Part 5 - Code of Conduct for Employees
This Code of Conduct includes confidential reporting procedure (whistle-blowing) for employees other than for staff in educational establishments (for whom a separate code exists).
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- Code of conduct
- Personal appearance
- Use of the council's facilities and equipment
- Culture of the organisation
- Your interests
- Rules governing purchasing by employees
- Separation of roles during tendering
- Reporting a concern
- Gifts, prizes hospitality and sponsorship
- Register of gifts and hospitality
- Disclosure and use of information
- Political neutrality
- Appointments and other employment matters
- Undertaking additional work outside the council
- Arrest or conviction on civil or criminal charges
- Membership of clubs, socities and other organisations which are not open to the public and / or have secrecy about rules, membership etc.
- Conflict of interest
- Equality issues
- Health and safety issues
- Breaches of code of conduct
- Confidential reporting procedure for employees (whistle-blowing)
- Staff should not accept gifts or hospitality over a minimal value (£25). Any offers of gifts, prizes hospitality or sponsorship should be recorded in the Council’s Gifts & Hospitality Register held by each Director or, in the case of Directors the Chief Executive. The register must include all offers of gifts, etc whether accepted or declined. Permission should be sought from the Directors before any gift, hospitality or sponsorship is accepted. When in doubt the employee should always refuse such gifts. A standard form is available on the Gifts and Hospitality page.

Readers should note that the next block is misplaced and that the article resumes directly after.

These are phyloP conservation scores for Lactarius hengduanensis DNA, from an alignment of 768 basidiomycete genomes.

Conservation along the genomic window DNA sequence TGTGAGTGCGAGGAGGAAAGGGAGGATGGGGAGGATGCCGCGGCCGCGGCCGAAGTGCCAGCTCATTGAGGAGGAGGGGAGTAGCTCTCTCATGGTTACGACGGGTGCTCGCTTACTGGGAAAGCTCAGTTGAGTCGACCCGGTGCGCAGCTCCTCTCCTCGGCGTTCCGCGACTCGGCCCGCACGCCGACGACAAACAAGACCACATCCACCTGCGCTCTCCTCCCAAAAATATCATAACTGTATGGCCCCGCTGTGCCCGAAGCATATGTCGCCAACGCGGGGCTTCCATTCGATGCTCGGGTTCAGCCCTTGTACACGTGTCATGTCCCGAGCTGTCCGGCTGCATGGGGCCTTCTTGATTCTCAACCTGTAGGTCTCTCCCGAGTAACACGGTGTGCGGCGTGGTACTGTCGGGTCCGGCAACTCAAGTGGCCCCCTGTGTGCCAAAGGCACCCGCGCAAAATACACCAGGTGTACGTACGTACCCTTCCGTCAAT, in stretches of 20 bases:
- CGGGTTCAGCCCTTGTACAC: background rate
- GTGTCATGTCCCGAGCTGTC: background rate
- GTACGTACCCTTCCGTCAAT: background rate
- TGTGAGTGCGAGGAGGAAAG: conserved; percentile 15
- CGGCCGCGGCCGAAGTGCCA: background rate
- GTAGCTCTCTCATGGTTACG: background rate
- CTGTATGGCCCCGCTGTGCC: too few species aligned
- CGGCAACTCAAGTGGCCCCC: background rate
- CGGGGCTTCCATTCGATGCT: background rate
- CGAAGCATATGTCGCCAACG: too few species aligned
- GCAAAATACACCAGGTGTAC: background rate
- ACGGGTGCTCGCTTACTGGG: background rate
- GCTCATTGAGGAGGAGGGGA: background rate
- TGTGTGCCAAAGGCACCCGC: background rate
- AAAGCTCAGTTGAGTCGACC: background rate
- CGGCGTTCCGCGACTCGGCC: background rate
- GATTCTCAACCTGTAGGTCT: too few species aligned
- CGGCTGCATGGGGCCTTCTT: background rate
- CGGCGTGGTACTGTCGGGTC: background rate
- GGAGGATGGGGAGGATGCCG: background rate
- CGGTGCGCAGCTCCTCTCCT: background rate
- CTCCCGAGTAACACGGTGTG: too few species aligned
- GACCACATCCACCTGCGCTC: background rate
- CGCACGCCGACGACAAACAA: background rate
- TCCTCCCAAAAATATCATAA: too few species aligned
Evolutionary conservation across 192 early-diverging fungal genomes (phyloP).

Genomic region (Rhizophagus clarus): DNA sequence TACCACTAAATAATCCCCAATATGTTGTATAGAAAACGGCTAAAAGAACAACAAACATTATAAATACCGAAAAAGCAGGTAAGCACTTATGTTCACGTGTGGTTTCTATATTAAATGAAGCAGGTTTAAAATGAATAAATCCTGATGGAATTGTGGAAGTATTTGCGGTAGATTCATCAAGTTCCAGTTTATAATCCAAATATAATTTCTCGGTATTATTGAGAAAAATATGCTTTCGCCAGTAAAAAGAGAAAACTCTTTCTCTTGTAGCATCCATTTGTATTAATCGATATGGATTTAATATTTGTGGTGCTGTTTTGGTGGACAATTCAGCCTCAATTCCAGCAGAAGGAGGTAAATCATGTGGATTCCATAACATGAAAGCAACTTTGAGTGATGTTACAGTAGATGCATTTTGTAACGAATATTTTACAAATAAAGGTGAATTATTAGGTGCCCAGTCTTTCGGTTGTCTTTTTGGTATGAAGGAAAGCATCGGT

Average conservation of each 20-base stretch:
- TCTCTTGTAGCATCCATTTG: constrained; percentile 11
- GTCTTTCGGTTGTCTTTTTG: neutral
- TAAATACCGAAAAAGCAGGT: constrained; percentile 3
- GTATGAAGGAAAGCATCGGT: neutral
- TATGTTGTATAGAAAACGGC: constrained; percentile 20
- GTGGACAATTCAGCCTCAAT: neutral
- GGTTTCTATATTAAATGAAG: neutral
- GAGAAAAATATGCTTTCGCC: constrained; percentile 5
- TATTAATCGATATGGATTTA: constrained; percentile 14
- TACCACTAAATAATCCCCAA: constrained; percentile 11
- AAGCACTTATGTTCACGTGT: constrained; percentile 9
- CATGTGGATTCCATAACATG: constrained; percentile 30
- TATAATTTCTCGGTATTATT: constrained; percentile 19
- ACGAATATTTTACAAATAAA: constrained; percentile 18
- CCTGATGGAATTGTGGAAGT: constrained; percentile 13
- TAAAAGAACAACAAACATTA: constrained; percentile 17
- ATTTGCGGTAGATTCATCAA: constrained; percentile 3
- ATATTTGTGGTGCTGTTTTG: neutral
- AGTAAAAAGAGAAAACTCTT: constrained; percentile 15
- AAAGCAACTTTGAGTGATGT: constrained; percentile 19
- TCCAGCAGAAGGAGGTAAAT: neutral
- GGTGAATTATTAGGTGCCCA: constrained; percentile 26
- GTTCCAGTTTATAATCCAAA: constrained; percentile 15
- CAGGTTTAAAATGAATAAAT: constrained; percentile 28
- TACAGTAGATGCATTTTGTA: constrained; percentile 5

- An employee should not personally receive a gift, prize, hospitality or sponsorship that:
- could compromise their judgment
- could appear to be a conflict of interest
- could damage relationship with others; or
- could indicate any favouritism or prejudice in relation to any particular person or group of people
- bring the council into disrepute
3. When hospitality, prizes or gifts have to be declined, the person making the offer should be informed of the procedures and standards operating within the Council, in relation to gifts, prizes, hospitality and sponsorship.
Gifts (including bequests)
- Gifts offered by persons who are providing, or seeking to provide, goods or services to the Council, or who are seeking decisions from the Council, should be refused and returned, as should gifts (other than those of a trivial nature e.g. calendars, diaries, desk sets) offered by those receiving services from the Council.
- In all cases relating to the receipt of gifts it is wise to err on the side of caution: an obviously expensive gift must be tactfully declined or, if appropriate, donated to the Council for official use, and the relevant Director or the Chief Executive should be advised of the action taken. If a gift is simply delivered it must be returned to the donor or, if appropriate, be donated to the Council for official use, and the relevant Director or the Chief Executive must be advised of the action taken. All such gifts must be registered in accordance with paragraph 52 of this Code.
- On occasions an employee may become a beneficiary of a will of a service user; this may be the way a service user wishes to express gratitude for the service they have received.
- Those teams/services which provide personal services to service users have written policies concerning the receipt of bequests by employees. Such policies have been drawn up to protect the interests of both service users and members of staff. Staff should ensure that they have read and comply with such policies.